Unlike UK banks, Bermuda banks charge at least $8 a month for current accounts and levy other banking fees and charges considerably higher than their USA, Canadian and UK counterparts. In services, facilities and competence the local banks benefit the economy generally and enjoy many advantages, especially to visitors and newcomers who, in their own home countries will not find any of their High Street banks with the same national and international range of easy Foreign Exchange and other facilities and services. But the Bermuda Government charges them some of the highest banking fees in the world, without any of the very substantial government-backed USA's FDIC or UK's FSCS mentioned below. Plus, they pay millions of dollars in Payroll Tax for their labor-intensive staff. The overall result is so their interest rates are lower, interest bearing checking accounts do not exist and service fees to consumers are among the highest in the world.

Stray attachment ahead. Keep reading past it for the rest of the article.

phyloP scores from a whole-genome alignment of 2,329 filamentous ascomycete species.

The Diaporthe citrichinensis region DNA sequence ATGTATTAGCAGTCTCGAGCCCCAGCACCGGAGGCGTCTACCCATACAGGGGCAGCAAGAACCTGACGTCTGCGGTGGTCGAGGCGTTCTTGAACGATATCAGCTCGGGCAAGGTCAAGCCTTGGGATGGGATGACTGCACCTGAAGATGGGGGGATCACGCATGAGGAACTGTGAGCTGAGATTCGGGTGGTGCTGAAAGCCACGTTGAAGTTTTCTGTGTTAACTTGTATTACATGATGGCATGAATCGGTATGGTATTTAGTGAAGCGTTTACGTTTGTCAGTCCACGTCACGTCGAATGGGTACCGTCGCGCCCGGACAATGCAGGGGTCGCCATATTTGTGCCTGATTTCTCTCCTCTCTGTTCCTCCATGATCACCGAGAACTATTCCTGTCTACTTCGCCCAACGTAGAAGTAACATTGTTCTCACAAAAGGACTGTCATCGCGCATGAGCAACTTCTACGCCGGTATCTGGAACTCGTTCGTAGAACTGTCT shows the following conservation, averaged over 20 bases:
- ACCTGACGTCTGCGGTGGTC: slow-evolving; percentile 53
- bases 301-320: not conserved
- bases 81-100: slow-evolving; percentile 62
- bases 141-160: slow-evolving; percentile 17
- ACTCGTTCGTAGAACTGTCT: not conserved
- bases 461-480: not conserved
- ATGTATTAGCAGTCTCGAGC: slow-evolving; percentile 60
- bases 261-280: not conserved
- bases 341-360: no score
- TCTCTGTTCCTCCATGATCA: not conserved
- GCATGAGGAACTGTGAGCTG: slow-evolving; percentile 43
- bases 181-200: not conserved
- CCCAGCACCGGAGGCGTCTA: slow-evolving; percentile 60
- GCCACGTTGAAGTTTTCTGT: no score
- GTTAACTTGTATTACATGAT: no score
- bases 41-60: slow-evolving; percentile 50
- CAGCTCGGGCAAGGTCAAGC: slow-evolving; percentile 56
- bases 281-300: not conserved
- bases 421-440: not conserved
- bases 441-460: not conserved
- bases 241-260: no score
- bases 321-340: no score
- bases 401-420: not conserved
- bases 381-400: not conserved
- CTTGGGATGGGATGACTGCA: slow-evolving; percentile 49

In July 2011 Bermuda's House of Assembly parliament ( finally) enacted an insurance scheme to partially protect individuals, charities and small businesses, with the Deposit Insurance Act. Membership of Bermuda's Deposit Insurance Scheme [DIS] - see Bermuda Deposit Insurance Corporation (BDIC) below - is mandatory for all four commercial banks, the one deposit company licensed under the Banks and Deposit Companies Act 1999 and the sole credit union. The maximum threshold for compensation is, compared to the USA's $250,000 a mere $25,000, although that amount “could grow over time.” The legislation put the Bermuda Deposit Insurance Corporation [BDIC] in place to administer the scheme. In Bermuda, which has no lender of the last resort and no central bank, the safety net relies heavily on prudential regulation and supervision by the Bermuda Monetary Authority (BMA) which overall administers and regulates the scheme. Deposit insurance is a guarantee to depositors in a bank that they will be compensated up to a maximum specified amount of their deposits upon failure of that institution. This legislation came many years after The USA, UK, Canada and elsewhere enacted the FDIC and equivalents, and for significantly larger amounts than Bermuda's $25,000 where the BMA is the only banking-relevant regulatory authority and the relevant pieces of legislation are The Banks & Deposit Companies Act 1999 and The Banking Appeal Tribunal Regulations 2001. The BMA is responsible for the licensing, supervision and regulation of all financial institutions in Bermuda (including those conducting deposit taking, insurance, investment and trust business). Since 2009, the BMA has required all Bermuda banks to ensure they have a "capital buffer" which would keep them on a solid footing even in the case of a dramatic worsening of economic conditions. The BDIC deposit insurance of $25,000 per depositor is the result of a collaborative effort between financial regulator the Bermuda Monetary Authority (BMA), the Ministry of Finance and the Bermuda Bankers Association (BBA). Technical advice was provided by the International Monetary Fund. Deposit insurance is a guarantee to depositors in a bank that they will be compensated up to a maximum specified amount of their deposits upon failure of that institution. It has three main objectives, to protect small depositors; promote stability in Bermuda's financial system and economy by providing prompt reimbursement or access to insured depositors' funds; and promote competition between financial institutions in Bermuda. Under the legislation, membership of the scheme is compulsory for all relevant financial institutions. The premiums are paid by the banks as a fixed percentage of insurable deposits. The Bermuda Deposit Insurance Corporation has an appointed board of directors to run the scheme. The legislation also entails elements on protection from personal liability and preservation of confidentiality.Bank deposits in Bermuda banks or trust companies by US or other non-Bermudians are not covered by the US Government's Federal Deposit Insurance Commission (FDIC) which insures deposits of all kinds in all USA licensed banks up to $250,000 per depositor for all deposits, savings and individual retirement accounts.